There was so much sexual tension among the male bees as they waited for females to emerge that feeding seemed to be taking a low priority.  It was only later when I walked back towards the railway station taking a detour via a dry meadow at the back of the reserve that I found some bees feeding.  The meadow was covered in lush grass and flowers including diffuse globes of white clover and the slipper-like yellow flowers of bird’s foot trefoil.  Silvery leafcutter males were feeding here pushing the two parts of the yellow flower apart to access the nectar.

While I was watching this, the three men with cameras reappeared.  Seeing me they came across:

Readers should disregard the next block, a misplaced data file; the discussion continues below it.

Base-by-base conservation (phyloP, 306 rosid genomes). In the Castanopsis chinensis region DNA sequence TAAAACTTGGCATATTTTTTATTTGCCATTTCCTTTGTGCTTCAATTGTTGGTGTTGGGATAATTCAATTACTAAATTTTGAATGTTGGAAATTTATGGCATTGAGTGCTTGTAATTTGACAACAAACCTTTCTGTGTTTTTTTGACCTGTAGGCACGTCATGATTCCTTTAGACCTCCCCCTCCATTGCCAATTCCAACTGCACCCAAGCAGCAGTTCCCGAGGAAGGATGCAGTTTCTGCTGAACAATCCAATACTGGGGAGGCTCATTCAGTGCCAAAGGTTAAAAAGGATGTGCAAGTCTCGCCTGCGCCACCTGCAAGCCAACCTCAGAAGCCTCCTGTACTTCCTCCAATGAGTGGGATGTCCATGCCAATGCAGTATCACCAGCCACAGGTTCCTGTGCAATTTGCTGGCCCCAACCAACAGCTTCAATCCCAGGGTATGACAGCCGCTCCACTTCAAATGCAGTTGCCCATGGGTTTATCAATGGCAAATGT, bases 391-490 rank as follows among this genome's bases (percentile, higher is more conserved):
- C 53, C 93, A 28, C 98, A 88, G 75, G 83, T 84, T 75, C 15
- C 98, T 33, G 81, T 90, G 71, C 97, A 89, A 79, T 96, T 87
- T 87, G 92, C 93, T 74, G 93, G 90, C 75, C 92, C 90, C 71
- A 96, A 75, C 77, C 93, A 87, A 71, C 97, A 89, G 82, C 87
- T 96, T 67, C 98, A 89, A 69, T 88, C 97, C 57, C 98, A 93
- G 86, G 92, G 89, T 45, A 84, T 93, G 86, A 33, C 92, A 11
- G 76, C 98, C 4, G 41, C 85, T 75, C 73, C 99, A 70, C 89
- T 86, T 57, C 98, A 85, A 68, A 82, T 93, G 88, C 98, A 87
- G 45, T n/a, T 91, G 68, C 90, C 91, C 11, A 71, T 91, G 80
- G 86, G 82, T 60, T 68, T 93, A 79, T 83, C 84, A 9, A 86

“We’re looking for butterflies, have you seen any?”

“Yes, I have, I can show you some pictures if you like?”

I showed them the picture I took earlier of a female common blue butterfly and they agreed sulkily with my identification, adding: “Well, we haven’t seen many, there don’t seem to be many about”

I tried to engage them in conversation about bees but they weren’t interested.

 

yellow bartsia
Yellow bartsia

 

 

southern marsh orchids
Southern Marsh Orchids

 

male silvery leafcutter
male silvery leafcutter bee

 

mating pair
mating pair

 

female silvery leafcutter
Female silvery leafcutter bee, note the paired white patches of hair on the terminal abdominal segment

 

male feeding
Male silvery leafcutter bee feeding on bird’s foot trefoil

 

female common blue butterfly
Female common blue butterfly. Defintion is poor because of zoom and the age of the specimen.

 

A songbird makes a welcome return